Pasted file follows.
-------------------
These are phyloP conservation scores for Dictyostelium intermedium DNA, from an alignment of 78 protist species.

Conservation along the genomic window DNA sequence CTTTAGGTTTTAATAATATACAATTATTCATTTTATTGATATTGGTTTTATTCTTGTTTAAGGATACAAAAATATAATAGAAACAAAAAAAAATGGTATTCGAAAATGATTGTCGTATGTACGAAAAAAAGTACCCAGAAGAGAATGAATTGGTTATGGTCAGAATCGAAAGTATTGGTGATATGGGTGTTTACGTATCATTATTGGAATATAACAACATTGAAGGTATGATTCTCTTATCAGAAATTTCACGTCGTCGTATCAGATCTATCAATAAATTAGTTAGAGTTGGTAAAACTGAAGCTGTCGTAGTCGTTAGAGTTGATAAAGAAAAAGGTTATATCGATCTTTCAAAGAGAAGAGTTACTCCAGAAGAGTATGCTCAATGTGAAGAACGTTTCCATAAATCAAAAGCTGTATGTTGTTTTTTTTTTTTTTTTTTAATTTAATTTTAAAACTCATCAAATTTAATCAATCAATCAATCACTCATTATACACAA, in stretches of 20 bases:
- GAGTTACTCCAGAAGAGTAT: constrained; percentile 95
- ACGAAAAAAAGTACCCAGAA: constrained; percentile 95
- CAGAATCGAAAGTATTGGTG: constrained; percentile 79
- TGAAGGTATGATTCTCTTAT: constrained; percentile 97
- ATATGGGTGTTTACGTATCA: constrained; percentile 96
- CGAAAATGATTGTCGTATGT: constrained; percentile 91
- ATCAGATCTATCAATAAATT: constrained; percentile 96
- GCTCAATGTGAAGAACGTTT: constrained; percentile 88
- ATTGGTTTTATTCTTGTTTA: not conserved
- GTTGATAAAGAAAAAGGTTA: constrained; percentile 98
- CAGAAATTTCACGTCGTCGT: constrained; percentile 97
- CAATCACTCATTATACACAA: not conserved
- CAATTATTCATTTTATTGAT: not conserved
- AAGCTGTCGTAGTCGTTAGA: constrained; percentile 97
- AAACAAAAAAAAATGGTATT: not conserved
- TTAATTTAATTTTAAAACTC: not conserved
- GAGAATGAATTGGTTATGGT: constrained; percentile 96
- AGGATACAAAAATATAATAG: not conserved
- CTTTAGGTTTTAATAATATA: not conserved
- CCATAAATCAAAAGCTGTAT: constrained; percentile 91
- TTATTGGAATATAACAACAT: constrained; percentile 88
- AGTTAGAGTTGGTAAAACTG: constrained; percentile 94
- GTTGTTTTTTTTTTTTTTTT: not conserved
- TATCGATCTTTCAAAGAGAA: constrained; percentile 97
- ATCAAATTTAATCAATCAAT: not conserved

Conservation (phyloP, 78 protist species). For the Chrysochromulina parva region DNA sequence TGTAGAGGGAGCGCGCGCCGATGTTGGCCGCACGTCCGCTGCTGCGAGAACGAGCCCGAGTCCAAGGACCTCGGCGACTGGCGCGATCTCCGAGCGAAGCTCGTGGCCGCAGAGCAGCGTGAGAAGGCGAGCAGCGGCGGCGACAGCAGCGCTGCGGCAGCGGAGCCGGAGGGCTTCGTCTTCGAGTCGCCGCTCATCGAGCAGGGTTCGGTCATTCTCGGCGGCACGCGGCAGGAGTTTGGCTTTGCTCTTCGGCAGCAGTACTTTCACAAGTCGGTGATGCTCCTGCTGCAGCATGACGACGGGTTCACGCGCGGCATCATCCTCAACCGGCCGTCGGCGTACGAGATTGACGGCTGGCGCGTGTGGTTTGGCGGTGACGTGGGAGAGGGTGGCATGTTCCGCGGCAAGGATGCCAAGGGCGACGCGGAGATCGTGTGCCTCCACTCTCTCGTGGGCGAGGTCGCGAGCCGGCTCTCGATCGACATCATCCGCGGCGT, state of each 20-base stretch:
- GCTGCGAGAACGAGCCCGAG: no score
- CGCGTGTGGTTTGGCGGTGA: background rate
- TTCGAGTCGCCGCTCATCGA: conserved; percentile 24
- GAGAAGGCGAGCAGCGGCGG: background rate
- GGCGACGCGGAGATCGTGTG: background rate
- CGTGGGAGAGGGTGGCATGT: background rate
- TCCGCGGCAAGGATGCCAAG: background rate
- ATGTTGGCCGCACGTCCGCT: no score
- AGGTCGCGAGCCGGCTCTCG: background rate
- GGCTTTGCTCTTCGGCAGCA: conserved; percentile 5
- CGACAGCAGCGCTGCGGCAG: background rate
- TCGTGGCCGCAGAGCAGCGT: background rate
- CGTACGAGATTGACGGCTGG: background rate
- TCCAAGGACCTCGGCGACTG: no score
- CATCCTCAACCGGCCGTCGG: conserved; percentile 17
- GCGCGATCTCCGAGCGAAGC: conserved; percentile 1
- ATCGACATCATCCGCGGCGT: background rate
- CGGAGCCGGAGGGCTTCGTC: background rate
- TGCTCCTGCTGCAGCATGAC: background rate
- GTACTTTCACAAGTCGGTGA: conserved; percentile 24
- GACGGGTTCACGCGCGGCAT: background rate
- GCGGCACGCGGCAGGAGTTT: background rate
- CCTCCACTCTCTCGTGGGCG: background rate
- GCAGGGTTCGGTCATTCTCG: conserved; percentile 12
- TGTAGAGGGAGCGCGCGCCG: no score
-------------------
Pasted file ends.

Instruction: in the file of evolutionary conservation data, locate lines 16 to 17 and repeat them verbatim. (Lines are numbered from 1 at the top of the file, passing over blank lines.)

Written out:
- AAGCTGTCGTAGTCGTTAGA: constrained; percentile 97
- AAACAAAAAAAAATGGTATT: not conserved